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Songs and Searching: The Music of Kiyoshi Graves

Beside the blue waters of a Los Angeles reservoir, Kiyoshi Graves found a long-hidden path.

It may be years before he learns where it leads. But following it has changed his life.

“After having been away for about 10 years, I moved back to Los Angeles in 2002 from Northern California and it was a mixed bag of emotions,” Graves says. “This was after swearing, as a confused high-school dropout in my teens, that I’d never come back. I was also sorting out my voice as a songwriter. Luckily, I met my friend, Sean Hoffman, a guitarist and engineer, and with his help, began focusing on the creative path which is my journey to this day.”

“Sean produced a CD of my music, playing guitar on it, and giving me the encouragement which put me over the edge in thinking that I could do music at some professional level,” Graves explains. “We recorded the tracks at his house in Silver Lake [an L.A. neighborhood east of Hollywood known for its picturesque reservoir], which had this wonderful view of the lake. And staring at its waters on a daily basis, I gained closure on some long-standing issues.”

The result was “Past, by its waters”, a short collection of songs that served as a pivotal precursor to the rising singer/songwriter/guitarist’s recently completed album, Chase, which was produced by Evan Frankfort and released on jd8 Records.

Inspired by artists such as Paul Simon, Pearl Jam, Jimi Hendrix and The Who, Graves weaves the traditional narratives of “story-telling” songs with the dynamic elements of rock and popular music. Ironically, for Graves, the sometimes harrowing uncertainty of living as an artist gave him clarity that he needed for his work.

“My day-to-day life is about chasing this dream of being a professional musician, of making my living playing and creating music; and above that is the search for what is truly possible in this life,” Graves says. “Those daily pursuits influence the stories I seek to tell. I try to explore narratives about the chase.”

“The constant search for something is a common theme through my music,” says Graves. “Growing up Hapa, with at the time a rather weird name, and looking different probably planted the seed for a search for identity, which also manifests itself in my music in subtle ways. I think my ethnic background, being of mixed race—my mom is Nisei, my dad a French/German/British mix—hasn’t always made it easy for me to place myself culturally.”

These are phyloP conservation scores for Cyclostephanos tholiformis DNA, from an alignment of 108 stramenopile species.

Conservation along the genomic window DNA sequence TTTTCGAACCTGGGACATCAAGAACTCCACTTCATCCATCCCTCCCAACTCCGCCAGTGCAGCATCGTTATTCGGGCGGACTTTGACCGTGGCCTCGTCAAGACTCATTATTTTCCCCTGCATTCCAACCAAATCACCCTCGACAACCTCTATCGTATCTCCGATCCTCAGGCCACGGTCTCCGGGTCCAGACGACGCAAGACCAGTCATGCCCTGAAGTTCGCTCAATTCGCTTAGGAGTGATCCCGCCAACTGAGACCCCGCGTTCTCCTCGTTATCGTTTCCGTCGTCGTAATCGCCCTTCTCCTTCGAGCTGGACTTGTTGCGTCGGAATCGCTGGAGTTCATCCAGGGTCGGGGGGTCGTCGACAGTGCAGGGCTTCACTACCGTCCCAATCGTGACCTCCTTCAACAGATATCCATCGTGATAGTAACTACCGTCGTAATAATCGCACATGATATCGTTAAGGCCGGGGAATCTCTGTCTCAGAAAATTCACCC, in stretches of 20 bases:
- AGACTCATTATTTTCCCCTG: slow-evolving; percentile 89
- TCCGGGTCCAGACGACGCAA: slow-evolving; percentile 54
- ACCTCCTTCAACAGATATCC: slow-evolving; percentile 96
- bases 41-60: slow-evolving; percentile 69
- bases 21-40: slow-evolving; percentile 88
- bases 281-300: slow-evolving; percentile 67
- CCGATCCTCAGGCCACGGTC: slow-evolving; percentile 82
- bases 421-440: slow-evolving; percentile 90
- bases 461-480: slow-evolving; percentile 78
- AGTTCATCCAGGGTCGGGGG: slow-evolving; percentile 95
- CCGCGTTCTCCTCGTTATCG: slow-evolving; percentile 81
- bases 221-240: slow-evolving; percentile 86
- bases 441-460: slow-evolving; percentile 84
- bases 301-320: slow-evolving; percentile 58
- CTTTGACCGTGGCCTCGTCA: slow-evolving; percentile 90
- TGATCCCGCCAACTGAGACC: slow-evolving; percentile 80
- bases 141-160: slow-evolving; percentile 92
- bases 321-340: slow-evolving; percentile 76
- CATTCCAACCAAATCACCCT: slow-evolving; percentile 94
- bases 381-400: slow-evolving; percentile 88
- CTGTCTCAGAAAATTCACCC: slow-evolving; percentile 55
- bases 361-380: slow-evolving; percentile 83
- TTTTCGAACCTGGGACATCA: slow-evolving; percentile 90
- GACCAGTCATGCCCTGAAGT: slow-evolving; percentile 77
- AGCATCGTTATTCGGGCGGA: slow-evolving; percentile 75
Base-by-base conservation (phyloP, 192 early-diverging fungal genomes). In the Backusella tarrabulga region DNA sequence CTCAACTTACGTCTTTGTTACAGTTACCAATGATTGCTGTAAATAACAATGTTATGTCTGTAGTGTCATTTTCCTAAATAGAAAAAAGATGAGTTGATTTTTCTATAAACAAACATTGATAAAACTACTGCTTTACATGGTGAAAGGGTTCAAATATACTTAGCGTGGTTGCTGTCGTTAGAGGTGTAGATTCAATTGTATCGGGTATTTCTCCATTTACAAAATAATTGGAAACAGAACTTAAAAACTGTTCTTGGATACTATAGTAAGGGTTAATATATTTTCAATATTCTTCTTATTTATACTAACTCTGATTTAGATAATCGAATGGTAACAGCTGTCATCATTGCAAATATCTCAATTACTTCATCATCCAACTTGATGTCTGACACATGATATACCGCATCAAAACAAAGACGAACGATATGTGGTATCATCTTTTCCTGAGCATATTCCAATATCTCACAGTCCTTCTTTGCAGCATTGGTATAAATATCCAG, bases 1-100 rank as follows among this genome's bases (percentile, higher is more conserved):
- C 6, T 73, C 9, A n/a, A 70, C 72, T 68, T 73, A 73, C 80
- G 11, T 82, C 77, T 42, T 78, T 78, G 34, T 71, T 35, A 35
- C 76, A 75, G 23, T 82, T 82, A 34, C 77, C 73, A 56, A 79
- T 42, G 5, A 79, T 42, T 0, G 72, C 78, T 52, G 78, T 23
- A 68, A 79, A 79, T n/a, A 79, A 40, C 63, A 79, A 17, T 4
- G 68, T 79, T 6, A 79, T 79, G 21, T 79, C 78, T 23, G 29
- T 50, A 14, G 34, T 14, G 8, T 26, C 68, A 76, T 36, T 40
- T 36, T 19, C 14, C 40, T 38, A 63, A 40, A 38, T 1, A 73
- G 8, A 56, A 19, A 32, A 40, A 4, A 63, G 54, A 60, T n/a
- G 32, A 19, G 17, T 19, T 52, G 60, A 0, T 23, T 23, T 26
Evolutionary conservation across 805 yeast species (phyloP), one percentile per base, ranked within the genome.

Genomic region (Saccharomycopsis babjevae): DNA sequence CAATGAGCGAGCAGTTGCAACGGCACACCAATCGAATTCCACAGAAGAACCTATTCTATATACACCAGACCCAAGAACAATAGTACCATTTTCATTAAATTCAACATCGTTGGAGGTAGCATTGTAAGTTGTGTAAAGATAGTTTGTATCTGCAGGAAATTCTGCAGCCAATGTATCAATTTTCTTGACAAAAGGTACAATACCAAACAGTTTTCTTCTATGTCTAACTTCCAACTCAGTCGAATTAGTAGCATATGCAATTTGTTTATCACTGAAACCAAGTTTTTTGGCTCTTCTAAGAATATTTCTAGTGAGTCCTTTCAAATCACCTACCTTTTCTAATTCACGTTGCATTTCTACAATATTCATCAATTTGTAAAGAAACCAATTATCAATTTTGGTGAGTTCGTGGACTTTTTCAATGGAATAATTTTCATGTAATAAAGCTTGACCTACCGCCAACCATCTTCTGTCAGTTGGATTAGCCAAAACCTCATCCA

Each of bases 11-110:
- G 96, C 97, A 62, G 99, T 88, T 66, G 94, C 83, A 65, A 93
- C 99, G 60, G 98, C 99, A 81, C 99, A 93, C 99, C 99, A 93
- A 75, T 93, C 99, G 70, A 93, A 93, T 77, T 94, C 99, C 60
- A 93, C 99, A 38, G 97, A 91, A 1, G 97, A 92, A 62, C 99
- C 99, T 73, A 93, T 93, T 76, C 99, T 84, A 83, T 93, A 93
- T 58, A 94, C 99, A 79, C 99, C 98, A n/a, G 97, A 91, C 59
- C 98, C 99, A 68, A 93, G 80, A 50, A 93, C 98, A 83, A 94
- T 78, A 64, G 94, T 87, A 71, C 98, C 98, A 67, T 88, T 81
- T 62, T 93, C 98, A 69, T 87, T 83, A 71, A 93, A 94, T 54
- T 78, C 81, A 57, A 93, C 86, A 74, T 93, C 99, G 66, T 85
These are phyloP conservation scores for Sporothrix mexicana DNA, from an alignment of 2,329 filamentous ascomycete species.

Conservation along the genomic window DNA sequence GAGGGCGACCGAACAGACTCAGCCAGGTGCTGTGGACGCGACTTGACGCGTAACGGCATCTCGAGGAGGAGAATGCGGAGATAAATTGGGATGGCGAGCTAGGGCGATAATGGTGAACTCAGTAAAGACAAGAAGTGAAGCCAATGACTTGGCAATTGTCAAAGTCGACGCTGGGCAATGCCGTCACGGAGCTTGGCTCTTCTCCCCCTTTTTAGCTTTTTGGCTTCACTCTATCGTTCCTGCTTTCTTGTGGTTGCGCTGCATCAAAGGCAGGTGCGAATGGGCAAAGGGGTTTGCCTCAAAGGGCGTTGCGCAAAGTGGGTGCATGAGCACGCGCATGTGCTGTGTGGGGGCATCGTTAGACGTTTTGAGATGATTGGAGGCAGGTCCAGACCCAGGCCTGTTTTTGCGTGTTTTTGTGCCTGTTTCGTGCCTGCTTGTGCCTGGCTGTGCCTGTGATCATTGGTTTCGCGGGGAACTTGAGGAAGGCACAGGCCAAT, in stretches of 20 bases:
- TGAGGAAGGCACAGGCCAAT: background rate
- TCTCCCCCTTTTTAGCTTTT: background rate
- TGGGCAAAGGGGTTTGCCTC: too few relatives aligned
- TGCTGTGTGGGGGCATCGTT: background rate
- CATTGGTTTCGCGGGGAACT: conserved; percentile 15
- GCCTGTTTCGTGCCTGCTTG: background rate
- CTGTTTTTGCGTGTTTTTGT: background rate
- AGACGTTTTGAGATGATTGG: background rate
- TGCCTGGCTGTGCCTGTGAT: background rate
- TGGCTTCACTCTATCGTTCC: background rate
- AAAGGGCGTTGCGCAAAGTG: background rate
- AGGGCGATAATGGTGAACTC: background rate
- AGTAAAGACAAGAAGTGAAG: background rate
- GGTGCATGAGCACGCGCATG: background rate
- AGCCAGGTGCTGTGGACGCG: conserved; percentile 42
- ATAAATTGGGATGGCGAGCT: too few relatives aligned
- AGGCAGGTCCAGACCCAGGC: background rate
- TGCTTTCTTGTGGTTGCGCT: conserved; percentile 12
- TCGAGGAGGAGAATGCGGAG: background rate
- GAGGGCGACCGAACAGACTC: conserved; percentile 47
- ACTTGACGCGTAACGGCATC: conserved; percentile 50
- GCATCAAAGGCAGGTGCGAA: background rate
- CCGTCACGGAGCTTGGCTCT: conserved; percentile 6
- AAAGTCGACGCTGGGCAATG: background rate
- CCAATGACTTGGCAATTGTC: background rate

“But I welcome questions about my mix of ethnicities and am curious to learn about others as well,” Graves says. “It wasn’t as common to see Hapas when I was a kid in the ’70s so it is nice to see an awareness—and to some extent, pride—in this group of people. Of course, Hapas and ethnic mixes can be all sorts of permutations, and I think it points to the fact that diversity, cultural mixing and awareness of other ethnicities here and abroad is all really good stuff that makes us more tolerant and informed people. And you’re all gonna look like me in the year 2145 so get used to it!”

“I see richness in each of the diverse communities I am exposed to here in Los Angeles, including those which I am most familiar with, the Japanese American and Asian American communities,” Graves says. “I consider myself lucky to have something to be involved in, a community that I feel a part of.”

Graves, who will be giving a number of local performances in Southern California in conjunction with the release of his new album, says he’s grateful that his family has always been supportive of his musical career.

“My dad is a music lover, especially jazz and blues,” says Graves. “We’ve caught some good shows together over the years. My song, ‘How My Old Man Won The War,’ was my offering to him, a way of telling him that I had a sense of his sacrifices in giving me and my brother Tad the life we had. And my mom is a Nisei, but was a rebel of sorts growing up. After finishing high school and working in a law office for a while, she started going to law school at night, pursuing that and a full-time job for four years. She ultimately became a lawyer, studying for the bar while pregnant with me, so she understands the unconventional route some need to take in this life. I just hope someday I can show them it was all worthwhile.”

“There’s an image of a bird on the cover of “Past, by its waters” and birds are also a symbol in my personal mythology, an omen of positive things,” Graves says. “It’s an artifice created to help me through tough times, and as part of this I have two bird tattoos. One holds my hopes and dreams. The other guards my heart.”

* This article was originally published on the Japanese American National Museum Store Online in July 2006.

© 2006 Japanese American National Museum

hapa identity music racially mixed people
About this series

The award-winning Museum Store of the Japanese American National Museum features distinctive Asian American merchandise for all occasions and generations. Their unique product line represents the essence of the Japanese American experience, while also promoting an appreciation of America’s ethnic and cultural diversity. All proceeds from the Museum Store support Museum programs and exhibitions.

The articles in this series were originally written for the Japanese American National Museum’s online store []  to give a deeper understanding of the authors, artists, and traditions featured in the store. 

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About the Author

Darryl Mori is a writer based in Los Angeles, specializing in the arts and the nonprofit sector. A Sansei and a native of Southern California, he has written for UCLA and the Japanese American National Museum, where he serves as a volunteer. He currently works in fundraising and external relations for Art Center College of Design.

Updated December 2012

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